Senator Kittleman is to be commended here; not only is he taking a principled stand in supporting civil unions, but also a principled stand in stepping down as Minority Leader. It shows that he can balance doing what is right with the idea of being a supportive member of the Caucus. But it is a great loss for our party and a great loss for the caucus because it shows that the Senate Caucus still cannot always see the forest for the trees when it comes to issues such as gay marriage, and it has a chance to do harm to us both on principle but also at the ballot box...

13 comments:

Greg Kline said...

Ahhhh (exhale). The original Reagan formulation had three legs to the stool, limited government, strong national defense (anti-communism) and traditional values. As a Reagan conservative I value all three. Yes there are libertarians, values voters and neocons but to argue, as you and Mark do, that traditional values have no part in the standing conservative coalition is misguided.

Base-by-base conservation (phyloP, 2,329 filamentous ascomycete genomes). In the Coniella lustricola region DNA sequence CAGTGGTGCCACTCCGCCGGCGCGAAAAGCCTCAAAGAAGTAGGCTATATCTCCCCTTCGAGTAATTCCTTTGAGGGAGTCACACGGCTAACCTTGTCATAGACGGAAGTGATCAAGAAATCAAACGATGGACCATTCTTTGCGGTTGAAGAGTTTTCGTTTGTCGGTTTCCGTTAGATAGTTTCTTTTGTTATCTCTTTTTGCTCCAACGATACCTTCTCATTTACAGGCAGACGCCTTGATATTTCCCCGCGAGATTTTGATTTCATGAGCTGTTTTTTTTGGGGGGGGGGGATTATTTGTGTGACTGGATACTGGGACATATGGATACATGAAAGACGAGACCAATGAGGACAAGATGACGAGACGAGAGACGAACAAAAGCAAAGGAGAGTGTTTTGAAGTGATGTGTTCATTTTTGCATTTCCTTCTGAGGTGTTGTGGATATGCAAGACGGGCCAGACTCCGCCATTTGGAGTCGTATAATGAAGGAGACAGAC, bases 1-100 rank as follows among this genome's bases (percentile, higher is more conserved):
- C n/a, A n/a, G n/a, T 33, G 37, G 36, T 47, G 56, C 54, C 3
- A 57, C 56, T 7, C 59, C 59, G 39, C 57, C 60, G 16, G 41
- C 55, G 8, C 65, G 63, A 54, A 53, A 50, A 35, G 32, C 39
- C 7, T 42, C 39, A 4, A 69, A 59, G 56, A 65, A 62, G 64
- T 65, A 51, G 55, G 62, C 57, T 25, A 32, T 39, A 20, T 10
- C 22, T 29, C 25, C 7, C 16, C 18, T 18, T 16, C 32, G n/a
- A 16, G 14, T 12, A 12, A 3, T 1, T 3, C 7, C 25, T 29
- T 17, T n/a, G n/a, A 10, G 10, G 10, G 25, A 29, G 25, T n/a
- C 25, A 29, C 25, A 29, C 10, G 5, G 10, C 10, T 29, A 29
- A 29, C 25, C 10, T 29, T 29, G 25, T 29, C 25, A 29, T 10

And it just isn't true that only old people care about defending traditional marriage. When you see gay marriage referendums fail in 30+ states it just isn't a limited demographic divide. Again, taking out a commitment to traditional values of family and marriage from conservatism doesn't make it any stronger just as big-goverment "compassionate" conservatism has weakened it.

Finally, Sen. Kittleman's bill as I understood it undermined marriage across the board giving not just a civil alternative to marriage to homosexuals but gave heterosexuals "shacking up" the same rights as married individuals. And you wonder why significant parts of our base are up in arms?

I have known you guys for a number of years. You don't get moral conservatives, or whatever you want to call us, and God love you I don't think you ever will.